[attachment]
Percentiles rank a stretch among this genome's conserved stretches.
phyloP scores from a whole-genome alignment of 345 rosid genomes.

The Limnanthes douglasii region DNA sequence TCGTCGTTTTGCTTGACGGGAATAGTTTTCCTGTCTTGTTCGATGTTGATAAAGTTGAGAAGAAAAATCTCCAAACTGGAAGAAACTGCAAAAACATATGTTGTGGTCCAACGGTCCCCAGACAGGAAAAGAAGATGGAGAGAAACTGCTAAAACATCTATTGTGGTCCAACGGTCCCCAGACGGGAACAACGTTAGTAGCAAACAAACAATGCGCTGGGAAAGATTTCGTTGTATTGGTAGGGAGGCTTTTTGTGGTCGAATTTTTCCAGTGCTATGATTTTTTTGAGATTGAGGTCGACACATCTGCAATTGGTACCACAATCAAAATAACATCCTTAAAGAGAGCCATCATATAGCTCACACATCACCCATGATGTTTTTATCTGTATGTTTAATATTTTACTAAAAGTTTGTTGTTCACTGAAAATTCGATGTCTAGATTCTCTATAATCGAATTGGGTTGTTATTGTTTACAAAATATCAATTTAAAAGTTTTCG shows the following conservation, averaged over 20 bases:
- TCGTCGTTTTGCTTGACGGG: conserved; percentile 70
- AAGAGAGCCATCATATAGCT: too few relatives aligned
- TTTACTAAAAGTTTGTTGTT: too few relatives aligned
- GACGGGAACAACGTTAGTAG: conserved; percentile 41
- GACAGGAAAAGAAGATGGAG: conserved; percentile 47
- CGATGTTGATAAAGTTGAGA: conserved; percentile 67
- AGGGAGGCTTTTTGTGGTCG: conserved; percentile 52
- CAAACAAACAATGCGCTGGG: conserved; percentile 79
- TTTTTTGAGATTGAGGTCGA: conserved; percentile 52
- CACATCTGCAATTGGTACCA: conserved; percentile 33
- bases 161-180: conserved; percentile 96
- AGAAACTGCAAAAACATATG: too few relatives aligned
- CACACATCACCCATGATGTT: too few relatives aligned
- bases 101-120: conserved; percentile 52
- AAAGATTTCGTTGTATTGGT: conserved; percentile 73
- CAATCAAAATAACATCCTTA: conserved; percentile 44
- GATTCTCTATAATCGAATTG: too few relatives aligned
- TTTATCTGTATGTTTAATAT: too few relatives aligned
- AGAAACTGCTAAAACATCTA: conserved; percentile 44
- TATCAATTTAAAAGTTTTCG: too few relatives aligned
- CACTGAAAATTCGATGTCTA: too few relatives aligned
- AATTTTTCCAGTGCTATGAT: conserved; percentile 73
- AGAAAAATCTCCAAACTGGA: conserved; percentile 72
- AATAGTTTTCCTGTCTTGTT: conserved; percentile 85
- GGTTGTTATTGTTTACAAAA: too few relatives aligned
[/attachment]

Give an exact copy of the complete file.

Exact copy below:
Percentiles rank a stretch among this genome's conserved stretches.
phyloP scores from a whole-genome alignment of 345 rosid genomes.

The Limnanthes douglasii region DNA sequence TCGTCGTTTTGCTTGACGGGAATAGTTTTCCTGTCTTGTTCGATGTTGATAAAGTTGAGAAGAAAAATCTCCAAACTGGAAGAAACTGCAAAAACATATGTTGTGGTCCAACGGTCCCCAGACAGGAAAAGAAGATGGAGAGAAACTGCTAAAACATCTATTGTGGTCCAACGGTCCCCAGACGGGAACAACGTTAGTAGCAAACAAACAATGCGCTGGGAAAGATTTCGTTGTATTGGTAGGGAGGCTTTTTGTGGTCGAATTTTTCCAGTGCTATGATTTTTTTGAGATTGAGGTCGACACATCTGCAATTGGTACCACAATCAAAATAACATCCTTAAAGAGAGCCATCATATAGCTCACACATCACCCATGATGTTTTTATCTGTATGTTTAATATTTTACTAAAAGTTTGTTGTTCACTGAAAATTCGATGTCTAGATTCTCTATAATCGAATTGGGTTGTTATTGTTTACAAAATATCAATTTAAAAGTTTTCG shows the following conservation, averaged over 20 bases:
- TCGTCGTTTTGCTTGACGGG: conserved; percentile 70
- AAGAGAGCCATCATATAGCT: too few relatives aligned
- TTTACTAAAAGTTTGTTGTT: too few relatives aligned
- GACGGGAACAACGTTAGTAG: conserved; percentile 41
- GACAGGAAAAGAAGATGGAG: conserved; percentile 47
- CGATGTTGATAAAGTTGAGA: conserved; percentile 67
- AGGGAGGCTTTTTGTGGTCG: conserved; percentile 52
- CAAACAAACAATGCGCTGGG: conserved; percentile 79
- TTTTTTGAGATTGAGGTCGA: conserved; percentile 52
- CACATCTGCAATTGGTACCA: conserved; percentile 33
- bases 161-180: conserved; percentile 96
- AGAAACTGCAAAAACATATG: too few relatives aligned
- CACACATCACCCATGATGTT: too few relatives aligned
- bases 101-120: conserved; percentile 52
- AAAGATTTCGTTGTATTGGT: conserved; percentile 73
- CAATCAAAATAACATCCTTA: conserved; percentile 44
- GATTCTCTATAATCGAATTG: too few relatives aligned
- TTTATCTGTATGTTTAATAT: too few relatives aligned
- AGAAACTGCTAAAACATCTA: conserved; percentile 44
- TATCAATTTAAAAGTTTTCG: too few relatives aligned
- CACTGAAAATTCGATGTCTA: too few relatives aligned
- AATTTTTCCAGTGCTATGAT: conserved; percentile 73
- AGAAAAATCTCCAAACTGGA: conserved; percentile 72
- AATAGTTTTCCTGTCTTGTT: conserved; percentile 85
- GGTTGTTATTGTTTACAAAA: too few relatives aligned